At block 154, ISAPI calls are issued from each of the objects 120 to populate the database 23, and more specifically the feedback table 52 and the feedback details table 53, with the information contained in the instances of the objects 120, which operation is then actually performed at block 156. The method 128 then ends at block 158.
Having now described server-side operations with respect to FIGS. 7A and 7B, a description is now provided of an exemplary method 200 of displaying a user interface to harvest feedback, comments or opinions pertaining to multiple items (e.g., transactions). The method 200 shall be described within the context of the interfaces 110, 112 and 114 illustrated in FIG. 6 and with reference to a flowchart illustrated in FIG. 9.
As stated above with respect to FIG. 7A, at block 142, a server may communicate a feedback interface over the communications network to a client program 30 (e.g., a browser) for display. Accordingly, the method 200 commences at block 202 with the receipt of a feedback interface in the form of a markup language document. The feedback interface may be, depending on the number of transactions, the “exceeds thresholds” multiple feedback interface 110 or the “does not exceed threshold” multiple feedback interface 114. The feedback interface, in one embodiment, comprises a markup language document (e.g., an HTML document).
At block 204, the client program 30 then proceeds to display transaction identifier information for a plurality of transactions within a single interface. FIG. 10 provides an exemplary embodiment of the “exceeds threshold” multiple feedback interface 110, and the transaction identifier information is shown to include user identifier information 230, identifying the other party (e.g., the winning bidder or the seller) involved in the transaction, an item identifier providing an item number (or code) identifying the subject matter of the transaction, an item description 234 providing an alpha-numeric description of the subject of the transaction, ended date information 236, indicating the date on which the transaction was established through the ending of the auction process.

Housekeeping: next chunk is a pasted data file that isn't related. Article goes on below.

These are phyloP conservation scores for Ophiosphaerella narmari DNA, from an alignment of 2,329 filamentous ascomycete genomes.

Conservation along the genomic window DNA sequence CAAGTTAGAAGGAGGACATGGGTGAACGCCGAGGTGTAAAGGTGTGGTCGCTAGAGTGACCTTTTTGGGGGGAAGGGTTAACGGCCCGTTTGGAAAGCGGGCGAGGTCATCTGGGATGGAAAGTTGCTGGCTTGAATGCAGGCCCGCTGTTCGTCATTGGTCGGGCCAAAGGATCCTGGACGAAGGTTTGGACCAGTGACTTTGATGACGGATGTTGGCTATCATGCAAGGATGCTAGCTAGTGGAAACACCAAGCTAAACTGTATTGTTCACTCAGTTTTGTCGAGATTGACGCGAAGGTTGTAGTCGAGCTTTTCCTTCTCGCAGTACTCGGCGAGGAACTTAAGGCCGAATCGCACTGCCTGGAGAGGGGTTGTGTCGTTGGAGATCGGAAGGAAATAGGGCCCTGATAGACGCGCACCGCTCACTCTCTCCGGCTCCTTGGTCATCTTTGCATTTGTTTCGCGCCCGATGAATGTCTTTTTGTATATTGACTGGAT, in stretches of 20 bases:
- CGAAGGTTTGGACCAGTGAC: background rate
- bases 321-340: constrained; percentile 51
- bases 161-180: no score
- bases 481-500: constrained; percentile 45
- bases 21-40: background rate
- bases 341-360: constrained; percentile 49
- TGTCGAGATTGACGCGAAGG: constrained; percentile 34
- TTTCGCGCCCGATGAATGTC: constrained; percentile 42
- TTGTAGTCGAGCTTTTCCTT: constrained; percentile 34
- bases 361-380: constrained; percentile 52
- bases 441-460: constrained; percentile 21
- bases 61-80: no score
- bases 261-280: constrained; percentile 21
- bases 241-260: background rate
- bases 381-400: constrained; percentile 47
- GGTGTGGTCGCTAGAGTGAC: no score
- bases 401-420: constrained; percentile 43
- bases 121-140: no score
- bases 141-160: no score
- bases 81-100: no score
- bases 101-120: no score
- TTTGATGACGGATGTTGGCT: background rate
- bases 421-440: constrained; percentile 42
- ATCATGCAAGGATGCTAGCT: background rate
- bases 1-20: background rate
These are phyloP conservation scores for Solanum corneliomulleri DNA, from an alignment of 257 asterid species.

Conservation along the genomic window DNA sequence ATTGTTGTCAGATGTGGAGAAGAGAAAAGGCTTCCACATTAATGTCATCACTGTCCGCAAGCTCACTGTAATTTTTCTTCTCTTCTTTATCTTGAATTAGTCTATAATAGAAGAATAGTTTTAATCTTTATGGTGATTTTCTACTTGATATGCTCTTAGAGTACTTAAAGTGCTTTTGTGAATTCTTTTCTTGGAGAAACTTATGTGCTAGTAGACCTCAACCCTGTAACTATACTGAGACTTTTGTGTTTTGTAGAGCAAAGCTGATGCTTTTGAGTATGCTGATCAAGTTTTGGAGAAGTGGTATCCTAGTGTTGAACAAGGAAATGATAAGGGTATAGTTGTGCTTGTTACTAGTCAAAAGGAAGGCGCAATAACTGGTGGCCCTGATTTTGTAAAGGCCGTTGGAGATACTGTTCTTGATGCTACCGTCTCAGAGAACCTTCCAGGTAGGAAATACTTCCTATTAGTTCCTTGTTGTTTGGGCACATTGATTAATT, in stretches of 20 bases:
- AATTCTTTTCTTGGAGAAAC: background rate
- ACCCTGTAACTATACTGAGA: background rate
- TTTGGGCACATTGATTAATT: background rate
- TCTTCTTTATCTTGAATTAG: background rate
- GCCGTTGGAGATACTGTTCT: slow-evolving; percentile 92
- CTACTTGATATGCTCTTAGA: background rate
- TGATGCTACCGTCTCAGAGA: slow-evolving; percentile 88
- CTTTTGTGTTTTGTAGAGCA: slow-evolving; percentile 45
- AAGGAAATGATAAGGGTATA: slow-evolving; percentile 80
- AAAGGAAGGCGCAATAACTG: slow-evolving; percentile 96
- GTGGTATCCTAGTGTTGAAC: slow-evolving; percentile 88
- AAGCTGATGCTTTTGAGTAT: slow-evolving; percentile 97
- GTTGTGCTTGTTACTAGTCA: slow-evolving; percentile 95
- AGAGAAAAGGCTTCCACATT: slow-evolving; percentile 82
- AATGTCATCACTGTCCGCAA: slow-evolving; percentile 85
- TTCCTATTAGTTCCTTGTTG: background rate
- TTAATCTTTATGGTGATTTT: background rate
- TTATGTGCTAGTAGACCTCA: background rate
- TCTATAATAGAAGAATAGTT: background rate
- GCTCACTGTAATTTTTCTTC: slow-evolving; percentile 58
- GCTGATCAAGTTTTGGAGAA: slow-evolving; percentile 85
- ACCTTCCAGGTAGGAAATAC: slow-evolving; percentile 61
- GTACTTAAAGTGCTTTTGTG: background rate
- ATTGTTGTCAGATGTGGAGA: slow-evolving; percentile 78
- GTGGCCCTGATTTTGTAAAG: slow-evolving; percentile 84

At block 206, a feedback input field 238 is displayed to indicate an association between the input field and the transaction identifier information. For example, referring again to the exemplary feedback interface 110 shown in FIG. 10, a feedback input field 238 is displayed on the interface 110 adjacent the transaction identifier information. The feedback input field 238 can receive both textual and numeric input. In an alternative embodiment, a drop-down menu may be provided to input one of a selected set of comments into the feedback input field 238.
At block 208, the interface then receives user-inputted feedback information (e.g., comments or opinions) via the feedback input field 238. This feedback may be provided by an alpha-numeric input device, such as a keyboard, or by voice recognition software. In an alternative embodiment of the application, the input field 238 may be replaced by a voice recording mechanism that allows the commentator user to leave voice feedback by initiating a recording process.